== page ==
There still was a lot of snow on the roads.  The snowplows hadn't made much headway either, and automobiles were spinning on the slippery road surface in front of me and to the side.

I told myself that the main road would probably be better, but they were bumpy and rough, and my driver's side door, which still didn't lock properly, flew open with each bump I encountered.  Creeping along at fifteen miles per hour, my left hand holding my car door shut while steering with my right hand, I finally reached the hotel and parked the car in snow that was still very high.

The power had gone off in the hotel as well, and the generators were in full operation.  We housekeepers had to fend with all of those drawbacks and no electricity in half the rooms presented.

Since the snow didn't let up, I decided it was not safe to drive home that afternoon.  Three of us women stayed in the hotel overnight.  The accommodations were free, and so were the meals!

Still, I didn't sleep well that night.  I was worried about my small dog, Chalupa.  With my family gone now, he is treated like a child, and he acts like a baby as well!

A cellphone call to my son, Michael, assured me that my son would drive to the house the following day, clear the rest of the snow and listen for the dog's bark, a sign that he was okay and not dehydrated without water.

As I heard later, Michael had his own snow emergency on his dead end road with no snowplow making it until all ither roads had been plowed.  A neighbor, who had passed recently, could not be buried; the mourners were unable to get the funeral home.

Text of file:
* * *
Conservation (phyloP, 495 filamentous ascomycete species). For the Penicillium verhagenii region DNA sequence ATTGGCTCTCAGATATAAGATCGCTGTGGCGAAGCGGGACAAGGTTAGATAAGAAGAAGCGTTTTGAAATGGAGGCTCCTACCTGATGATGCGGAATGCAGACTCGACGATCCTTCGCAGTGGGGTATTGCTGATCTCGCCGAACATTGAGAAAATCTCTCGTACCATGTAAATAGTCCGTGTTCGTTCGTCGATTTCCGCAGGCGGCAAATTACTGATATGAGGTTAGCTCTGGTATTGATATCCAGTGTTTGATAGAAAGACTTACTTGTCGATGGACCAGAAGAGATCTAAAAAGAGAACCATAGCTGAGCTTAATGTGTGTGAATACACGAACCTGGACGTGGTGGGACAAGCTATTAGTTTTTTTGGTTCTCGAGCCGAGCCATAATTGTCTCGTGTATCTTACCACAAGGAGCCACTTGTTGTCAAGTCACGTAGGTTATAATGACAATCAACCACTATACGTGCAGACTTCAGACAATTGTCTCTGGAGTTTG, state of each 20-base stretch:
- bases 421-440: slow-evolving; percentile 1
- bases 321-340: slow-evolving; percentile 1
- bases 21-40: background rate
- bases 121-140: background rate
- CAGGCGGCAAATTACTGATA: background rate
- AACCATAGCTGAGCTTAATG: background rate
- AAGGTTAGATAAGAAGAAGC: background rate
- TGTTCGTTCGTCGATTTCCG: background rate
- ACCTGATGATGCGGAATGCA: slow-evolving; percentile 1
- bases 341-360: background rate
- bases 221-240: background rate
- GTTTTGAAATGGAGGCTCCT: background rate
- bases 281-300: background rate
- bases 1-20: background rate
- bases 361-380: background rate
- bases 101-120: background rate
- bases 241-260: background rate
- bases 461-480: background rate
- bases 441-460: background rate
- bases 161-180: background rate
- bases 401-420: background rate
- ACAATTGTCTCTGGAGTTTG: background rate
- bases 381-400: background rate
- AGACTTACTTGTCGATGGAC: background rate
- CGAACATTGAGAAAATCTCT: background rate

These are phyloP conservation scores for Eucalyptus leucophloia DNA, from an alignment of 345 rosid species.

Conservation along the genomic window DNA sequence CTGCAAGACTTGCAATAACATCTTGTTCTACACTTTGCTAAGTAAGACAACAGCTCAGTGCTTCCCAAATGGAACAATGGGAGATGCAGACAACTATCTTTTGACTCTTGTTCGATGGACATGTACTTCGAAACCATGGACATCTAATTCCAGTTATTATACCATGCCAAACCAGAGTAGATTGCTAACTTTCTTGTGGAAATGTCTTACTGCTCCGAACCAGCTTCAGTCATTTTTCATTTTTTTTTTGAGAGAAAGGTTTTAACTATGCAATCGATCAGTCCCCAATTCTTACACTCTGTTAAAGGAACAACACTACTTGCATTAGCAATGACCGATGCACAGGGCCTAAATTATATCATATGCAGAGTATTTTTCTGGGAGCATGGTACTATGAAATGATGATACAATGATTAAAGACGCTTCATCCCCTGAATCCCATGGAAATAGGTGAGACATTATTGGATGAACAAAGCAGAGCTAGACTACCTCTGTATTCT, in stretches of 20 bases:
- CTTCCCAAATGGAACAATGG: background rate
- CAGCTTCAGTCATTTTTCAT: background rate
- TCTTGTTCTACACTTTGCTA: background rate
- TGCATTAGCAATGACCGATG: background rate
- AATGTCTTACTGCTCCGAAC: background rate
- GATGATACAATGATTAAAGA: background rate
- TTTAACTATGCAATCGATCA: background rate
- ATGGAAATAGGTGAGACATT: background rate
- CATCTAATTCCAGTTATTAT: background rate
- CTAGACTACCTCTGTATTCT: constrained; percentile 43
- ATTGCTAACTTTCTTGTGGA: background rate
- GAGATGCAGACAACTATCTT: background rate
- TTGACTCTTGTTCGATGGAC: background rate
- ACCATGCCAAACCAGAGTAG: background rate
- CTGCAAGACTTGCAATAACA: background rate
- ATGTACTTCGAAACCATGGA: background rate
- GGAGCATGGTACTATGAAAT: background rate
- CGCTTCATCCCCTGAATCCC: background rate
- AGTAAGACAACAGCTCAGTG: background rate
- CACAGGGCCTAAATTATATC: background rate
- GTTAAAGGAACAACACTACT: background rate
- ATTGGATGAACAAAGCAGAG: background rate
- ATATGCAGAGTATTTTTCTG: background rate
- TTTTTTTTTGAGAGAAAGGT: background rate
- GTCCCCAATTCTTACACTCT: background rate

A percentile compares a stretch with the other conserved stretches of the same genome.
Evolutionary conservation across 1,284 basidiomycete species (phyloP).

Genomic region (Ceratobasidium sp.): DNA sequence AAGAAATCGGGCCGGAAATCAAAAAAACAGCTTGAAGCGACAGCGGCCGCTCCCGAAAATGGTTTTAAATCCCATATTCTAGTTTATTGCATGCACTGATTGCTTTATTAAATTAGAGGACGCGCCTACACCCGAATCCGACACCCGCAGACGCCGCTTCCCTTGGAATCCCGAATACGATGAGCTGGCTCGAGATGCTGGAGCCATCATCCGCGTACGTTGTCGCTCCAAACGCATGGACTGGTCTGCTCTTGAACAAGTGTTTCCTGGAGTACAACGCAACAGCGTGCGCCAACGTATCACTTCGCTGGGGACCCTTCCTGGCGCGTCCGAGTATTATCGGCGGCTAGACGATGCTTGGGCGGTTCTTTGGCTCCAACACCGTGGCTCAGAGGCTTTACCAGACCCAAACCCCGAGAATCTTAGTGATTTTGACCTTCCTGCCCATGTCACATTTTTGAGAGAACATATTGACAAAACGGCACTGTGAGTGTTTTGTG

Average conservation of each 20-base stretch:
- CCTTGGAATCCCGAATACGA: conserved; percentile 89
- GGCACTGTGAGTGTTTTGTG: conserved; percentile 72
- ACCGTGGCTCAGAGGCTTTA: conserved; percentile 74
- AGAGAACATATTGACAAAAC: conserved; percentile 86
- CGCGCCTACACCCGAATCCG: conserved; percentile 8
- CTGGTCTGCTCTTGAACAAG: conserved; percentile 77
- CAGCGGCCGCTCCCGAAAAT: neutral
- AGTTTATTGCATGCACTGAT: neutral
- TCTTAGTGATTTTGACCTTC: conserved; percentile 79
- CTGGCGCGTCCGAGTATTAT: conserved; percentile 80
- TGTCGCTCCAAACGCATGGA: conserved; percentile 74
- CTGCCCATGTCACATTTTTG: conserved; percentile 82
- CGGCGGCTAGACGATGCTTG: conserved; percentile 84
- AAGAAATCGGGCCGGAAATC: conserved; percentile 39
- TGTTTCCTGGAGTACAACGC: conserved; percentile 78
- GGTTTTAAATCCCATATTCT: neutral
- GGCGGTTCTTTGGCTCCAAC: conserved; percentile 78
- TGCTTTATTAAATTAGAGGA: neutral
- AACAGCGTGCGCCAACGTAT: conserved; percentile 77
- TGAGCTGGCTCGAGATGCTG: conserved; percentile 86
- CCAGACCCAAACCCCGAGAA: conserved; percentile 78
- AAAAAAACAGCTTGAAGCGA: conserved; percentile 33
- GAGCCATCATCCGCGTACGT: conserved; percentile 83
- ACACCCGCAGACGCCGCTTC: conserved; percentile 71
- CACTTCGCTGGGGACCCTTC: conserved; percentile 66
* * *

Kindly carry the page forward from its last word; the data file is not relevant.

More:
The snowfalls after the Great Storm continued on and off for days, building up more and more inches of snow on the already frozen gutters and overloaded roofs.  Some animal barns in the rural area collapsed, and so did an ice arena where ice hockey players had been on the ice only minutes before.

After shoveling a path for my little Chalupa in the side yard that looked as if I had dug trenches in a war zone, I made it a point to patrol the backyard every day and knock the long, heavy icicles form the gutters and lighten the snowload then with a long-poled plastic leaf rake.  A hotel mechanic I work with told me that his gutters had been pushed down from a too-heavy ice build-up load.

With a little warmer temperatures coming in, we then had to battle the snow and ice-melt coming onto our kitchen window sills and a floor lower in my home at the basement closet.  I had to empty the whole closet, and the rear of my game room looked like a flea market.

I found an old German flag and a somewhat mildewed leather purse I had come to America with as a young bride in 1955.  I even found the small blue rucksack that my husband, Henry, had worn as he was fleeing from the advancing Russian army in 1945.  The family had made the trip to Northern Germany, the distance of Danzig-Rendsburg, about 400 kilometers in about ten days, partially hanging on in an open cattle car in the coldest winter on record.

What is a little snow to these experiences?